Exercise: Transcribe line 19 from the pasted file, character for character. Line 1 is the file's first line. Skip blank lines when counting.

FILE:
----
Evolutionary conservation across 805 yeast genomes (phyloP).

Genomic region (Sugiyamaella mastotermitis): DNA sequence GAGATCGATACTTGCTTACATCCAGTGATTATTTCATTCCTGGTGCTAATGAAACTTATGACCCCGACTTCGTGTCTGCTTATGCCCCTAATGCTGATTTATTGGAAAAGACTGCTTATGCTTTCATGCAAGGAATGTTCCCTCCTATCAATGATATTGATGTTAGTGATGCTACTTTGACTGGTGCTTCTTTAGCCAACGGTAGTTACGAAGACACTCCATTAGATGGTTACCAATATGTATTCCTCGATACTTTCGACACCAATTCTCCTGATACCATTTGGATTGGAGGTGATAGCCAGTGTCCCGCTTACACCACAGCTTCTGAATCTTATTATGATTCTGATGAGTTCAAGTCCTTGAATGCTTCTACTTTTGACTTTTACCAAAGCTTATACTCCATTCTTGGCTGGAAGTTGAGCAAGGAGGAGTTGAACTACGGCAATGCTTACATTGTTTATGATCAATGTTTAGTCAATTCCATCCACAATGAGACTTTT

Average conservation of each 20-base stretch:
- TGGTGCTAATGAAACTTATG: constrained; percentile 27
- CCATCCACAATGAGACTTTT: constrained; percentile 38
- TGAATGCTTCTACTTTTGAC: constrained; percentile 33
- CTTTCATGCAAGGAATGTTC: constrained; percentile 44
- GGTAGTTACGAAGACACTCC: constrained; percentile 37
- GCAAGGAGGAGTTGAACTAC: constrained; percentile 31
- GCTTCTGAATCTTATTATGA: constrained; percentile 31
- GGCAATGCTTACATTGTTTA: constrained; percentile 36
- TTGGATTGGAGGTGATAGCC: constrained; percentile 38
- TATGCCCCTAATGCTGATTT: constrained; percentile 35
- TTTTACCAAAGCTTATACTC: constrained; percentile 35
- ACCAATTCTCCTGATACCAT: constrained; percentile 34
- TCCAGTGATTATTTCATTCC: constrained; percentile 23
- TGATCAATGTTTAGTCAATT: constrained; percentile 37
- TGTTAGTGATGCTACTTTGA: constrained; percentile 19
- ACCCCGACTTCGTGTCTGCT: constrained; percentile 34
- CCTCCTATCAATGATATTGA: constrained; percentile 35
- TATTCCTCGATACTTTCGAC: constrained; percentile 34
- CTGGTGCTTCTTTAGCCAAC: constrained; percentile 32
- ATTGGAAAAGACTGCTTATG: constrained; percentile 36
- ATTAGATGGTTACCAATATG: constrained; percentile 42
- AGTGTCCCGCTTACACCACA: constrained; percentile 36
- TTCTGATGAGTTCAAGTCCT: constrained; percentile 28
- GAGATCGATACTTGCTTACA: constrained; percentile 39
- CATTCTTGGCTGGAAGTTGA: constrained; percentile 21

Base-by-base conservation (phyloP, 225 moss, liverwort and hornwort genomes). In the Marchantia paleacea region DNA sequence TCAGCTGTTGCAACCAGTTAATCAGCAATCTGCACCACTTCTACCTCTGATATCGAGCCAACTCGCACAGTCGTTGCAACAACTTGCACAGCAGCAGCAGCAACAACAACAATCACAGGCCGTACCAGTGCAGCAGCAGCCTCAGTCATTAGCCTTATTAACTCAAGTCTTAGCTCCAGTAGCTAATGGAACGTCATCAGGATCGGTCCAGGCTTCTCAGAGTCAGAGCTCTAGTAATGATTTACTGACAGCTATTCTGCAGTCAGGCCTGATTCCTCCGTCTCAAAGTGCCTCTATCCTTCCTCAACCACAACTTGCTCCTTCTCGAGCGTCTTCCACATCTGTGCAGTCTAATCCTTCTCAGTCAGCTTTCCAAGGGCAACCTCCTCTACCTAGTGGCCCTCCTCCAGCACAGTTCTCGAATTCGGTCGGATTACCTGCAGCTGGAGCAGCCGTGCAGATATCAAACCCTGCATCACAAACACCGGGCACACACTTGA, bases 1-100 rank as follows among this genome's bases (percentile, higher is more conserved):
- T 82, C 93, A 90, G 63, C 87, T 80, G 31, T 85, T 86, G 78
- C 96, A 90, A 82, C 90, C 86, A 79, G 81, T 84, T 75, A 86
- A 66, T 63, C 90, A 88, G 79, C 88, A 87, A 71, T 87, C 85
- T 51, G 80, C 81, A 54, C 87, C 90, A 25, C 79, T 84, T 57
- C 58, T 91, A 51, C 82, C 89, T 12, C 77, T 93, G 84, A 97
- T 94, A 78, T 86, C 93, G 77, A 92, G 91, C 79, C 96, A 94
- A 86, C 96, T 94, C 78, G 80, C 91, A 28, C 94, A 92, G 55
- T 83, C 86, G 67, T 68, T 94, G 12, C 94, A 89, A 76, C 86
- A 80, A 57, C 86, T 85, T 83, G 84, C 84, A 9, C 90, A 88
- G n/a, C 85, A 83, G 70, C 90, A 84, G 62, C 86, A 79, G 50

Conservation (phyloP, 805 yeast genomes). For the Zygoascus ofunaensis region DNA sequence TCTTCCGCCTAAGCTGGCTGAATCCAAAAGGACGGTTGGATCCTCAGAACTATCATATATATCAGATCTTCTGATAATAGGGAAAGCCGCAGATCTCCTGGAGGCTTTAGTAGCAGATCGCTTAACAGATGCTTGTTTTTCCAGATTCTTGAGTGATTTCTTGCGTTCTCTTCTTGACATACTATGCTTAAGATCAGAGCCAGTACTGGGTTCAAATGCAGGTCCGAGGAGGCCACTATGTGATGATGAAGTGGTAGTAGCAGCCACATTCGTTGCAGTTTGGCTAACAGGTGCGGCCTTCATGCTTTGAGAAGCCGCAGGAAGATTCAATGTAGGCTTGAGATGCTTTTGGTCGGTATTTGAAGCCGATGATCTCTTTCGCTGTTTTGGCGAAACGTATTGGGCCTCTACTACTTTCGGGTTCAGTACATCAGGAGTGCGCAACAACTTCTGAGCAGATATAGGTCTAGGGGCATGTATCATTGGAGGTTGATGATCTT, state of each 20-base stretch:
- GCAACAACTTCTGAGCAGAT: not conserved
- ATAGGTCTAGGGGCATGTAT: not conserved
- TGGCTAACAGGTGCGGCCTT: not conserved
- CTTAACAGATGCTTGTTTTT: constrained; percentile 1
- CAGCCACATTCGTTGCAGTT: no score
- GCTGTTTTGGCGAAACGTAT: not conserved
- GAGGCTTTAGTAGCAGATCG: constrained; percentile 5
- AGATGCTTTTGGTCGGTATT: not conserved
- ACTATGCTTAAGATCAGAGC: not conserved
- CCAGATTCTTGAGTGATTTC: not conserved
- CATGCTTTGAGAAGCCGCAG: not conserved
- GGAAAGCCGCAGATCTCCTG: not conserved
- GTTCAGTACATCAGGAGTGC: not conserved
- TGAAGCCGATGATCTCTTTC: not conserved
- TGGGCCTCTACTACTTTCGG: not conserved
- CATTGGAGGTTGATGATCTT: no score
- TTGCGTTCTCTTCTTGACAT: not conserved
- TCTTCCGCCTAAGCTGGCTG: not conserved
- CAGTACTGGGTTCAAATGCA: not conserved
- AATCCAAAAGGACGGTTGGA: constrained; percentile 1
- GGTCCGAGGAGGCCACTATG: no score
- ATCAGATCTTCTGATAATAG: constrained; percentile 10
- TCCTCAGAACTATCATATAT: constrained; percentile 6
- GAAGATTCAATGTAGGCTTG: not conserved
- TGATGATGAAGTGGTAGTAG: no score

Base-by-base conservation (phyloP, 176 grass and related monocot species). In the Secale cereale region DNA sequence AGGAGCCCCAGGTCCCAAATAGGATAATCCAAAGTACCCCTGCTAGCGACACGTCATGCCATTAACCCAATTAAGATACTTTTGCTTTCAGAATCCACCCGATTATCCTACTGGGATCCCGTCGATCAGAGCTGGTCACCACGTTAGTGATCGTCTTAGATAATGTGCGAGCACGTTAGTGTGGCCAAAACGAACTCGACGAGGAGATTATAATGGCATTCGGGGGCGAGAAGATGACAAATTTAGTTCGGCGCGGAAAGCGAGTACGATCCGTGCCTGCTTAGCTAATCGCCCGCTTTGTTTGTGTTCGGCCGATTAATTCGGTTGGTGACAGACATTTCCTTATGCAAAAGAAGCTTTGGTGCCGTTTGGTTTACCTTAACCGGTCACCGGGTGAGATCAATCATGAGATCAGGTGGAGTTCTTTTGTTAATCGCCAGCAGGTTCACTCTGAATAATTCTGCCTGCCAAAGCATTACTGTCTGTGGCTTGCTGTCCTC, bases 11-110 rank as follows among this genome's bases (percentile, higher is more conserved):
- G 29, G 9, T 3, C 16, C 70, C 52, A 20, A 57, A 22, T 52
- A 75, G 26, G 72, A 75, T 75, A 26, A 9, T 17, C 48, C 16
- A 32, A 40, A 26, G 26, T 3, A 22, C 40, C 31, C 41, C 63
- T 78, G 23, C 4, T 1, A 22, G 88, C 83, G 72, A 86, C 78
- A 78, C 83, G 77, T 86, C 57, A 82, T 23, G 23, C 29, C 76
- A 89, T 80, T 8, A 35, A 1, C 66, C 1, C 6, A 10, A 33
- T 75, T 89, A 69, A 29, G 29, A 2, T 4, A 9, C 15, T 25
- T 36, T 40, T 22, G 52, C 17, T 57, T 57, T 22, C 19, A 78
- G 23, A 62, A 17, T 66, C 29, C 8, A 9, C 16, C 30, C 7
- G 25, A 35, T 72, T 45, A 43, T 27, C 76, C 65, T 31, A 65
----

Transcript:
- ACCCCGACTTCGTGTCTGCT: constrained; percentile 34